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19

Why do they need to know what the server does? All they should need to know, is that the picture is ready soon. They should not have to press reload themselves, you could handle that for them. You say there is an empty thumbnail while processing. That is a great start. All you need to do is to explain why it is empty, for example with a loading bar or ...


7

My rule of thumb is that I expect about 1/3 of participants to not show up (this doesn't count people who need to reschedule). Occasionally you get lucky and everyone shows up, occasionally you get unlucky and have a horrible no-show rate. There are some items that impact my 1/3 no-show rule-of-thumb: The more difficult that the group of participants is ...


6

Rather than trying to display this audit trail in a single, very large and complicated diagram, consider presenting it as a log with a simple diagram for each change. In my wireframe below, I am showing the history of a single task. For each record, I am showing a brief description of who did what and then illustrating the flow between steps with a basic ...


4

Nouns are Objects Most likely Nouns in this context are entities which exist in the task domain. I see direct parallels between Noun and Object in OOP terminology. An Object incapsulates attributes and methods. Noun contains Attributes and Actions. For visualization Noun use Views. So the Nouns are abstraction tool which is convient for analysis of some ...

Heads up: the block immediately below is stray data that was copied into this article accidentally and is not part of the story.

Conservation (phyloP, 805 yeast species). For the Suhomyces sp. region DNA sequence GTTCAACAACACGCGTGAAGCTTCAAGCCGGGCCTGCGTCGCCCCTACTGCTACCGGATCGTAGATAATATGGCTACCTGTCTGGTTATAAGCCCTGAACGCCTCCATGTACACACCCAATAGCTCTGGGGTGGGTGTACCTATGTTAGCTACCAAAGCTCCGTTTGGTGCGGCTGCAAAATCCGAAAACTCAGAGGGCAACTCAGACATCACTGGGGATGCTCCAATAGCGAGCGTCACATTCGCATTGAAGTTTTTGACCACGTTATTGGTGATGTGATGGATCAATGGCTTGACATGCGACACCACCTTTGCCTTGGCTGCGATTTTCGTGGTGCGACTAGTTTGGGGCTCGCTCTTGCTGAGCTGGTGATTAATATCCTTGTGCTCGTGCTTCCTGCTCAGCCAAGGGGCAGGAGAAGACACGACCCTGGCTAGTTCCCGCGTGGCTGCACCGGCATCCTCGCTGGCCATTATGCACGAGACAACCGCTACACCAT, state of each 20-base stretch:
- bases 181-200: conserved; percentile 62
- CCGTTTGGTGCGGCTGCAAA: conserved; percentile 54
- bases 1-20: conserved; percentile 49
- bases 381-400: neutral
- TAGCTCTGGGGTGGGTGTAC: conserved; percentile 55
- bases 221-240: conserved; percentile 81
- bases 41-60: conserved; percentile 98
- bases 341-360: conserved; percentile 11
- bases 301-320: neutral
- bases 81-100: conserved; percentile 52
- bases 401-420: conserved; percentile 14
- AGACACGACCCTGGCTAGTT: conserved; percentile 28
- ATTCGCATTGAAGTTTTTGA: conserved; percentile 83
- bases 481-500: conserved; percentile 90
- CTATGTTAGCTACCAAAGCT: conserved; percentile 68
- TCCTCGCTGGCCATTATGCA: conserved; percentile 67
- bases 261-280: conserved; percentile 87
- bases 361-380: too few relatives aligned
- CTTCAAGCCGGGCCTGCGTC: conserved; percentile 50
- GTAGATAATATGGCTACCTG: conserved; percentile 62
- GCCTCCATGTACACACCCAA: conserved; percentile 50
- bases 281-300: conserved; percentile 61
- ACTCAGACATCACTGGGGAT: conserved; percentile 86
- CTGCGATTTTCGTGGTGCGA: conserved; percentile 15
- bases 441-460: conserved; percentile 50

4

I completely agree that refreshing the page will give the user a negative user experience. The ideal scenario is to add some icon that will indicate the user that something is happening in the background. A progress bar gives the user a feeling of "how much longer I need to wait" and a "it's almost done" feeling. If there are signs of this, the user can get ...


2

Perhaps use a loop to symbolise that steps 2 and 3 could be iterative? download bmml source – Wireframes created with Balsamiq Mockups


1

Whether or not an accordion form is appropriate will depend on the purpose of the form. Luke Wroblewski did some user testing with accordion forms and found that they didn't increase the number of people successfully completing the form (compared to single page or multi-page alternatives) but also noted that they didn't have a negative influence either. ...


1

My opinion is that there shouldn't be an exception process. There should be a set of patterns or components or what have you that are the first go-to resource, but a UX designer should be able to make exceptions as needed for whatever purpose that it makes sense to do so. Later, said exception should be added back into the pattern library as an alternative ...


1

There are quite a few questions inside your main one, but regarding the one in the titles: You could use Archetypes or Personas. Personas are not that far from use cases, but give you some extra information that you might find very useful, especially if you are in the architecture stage. Personas are fictional characters that represent your user base, ...


1

For me Use Cases are more high-level representation of a system (who uses it and what functionality it has). Creating use case diagrams are easy enough and quite agile. The general vision of the system is formed on this step. Task flows are decomposition of every task for every kind of user. Without general vision it's hard to dive into details. Here ...


1

Thanks for that link! It's very interesting to see a practitioner in the field using something that looks quite similar to my research. To toot my own horn a bit, my doctoral thesis demonstrated a method for finding nouns in the topics of conversation, identifying their characteristics, and guiding designers to create UIs for them. We showed that ...



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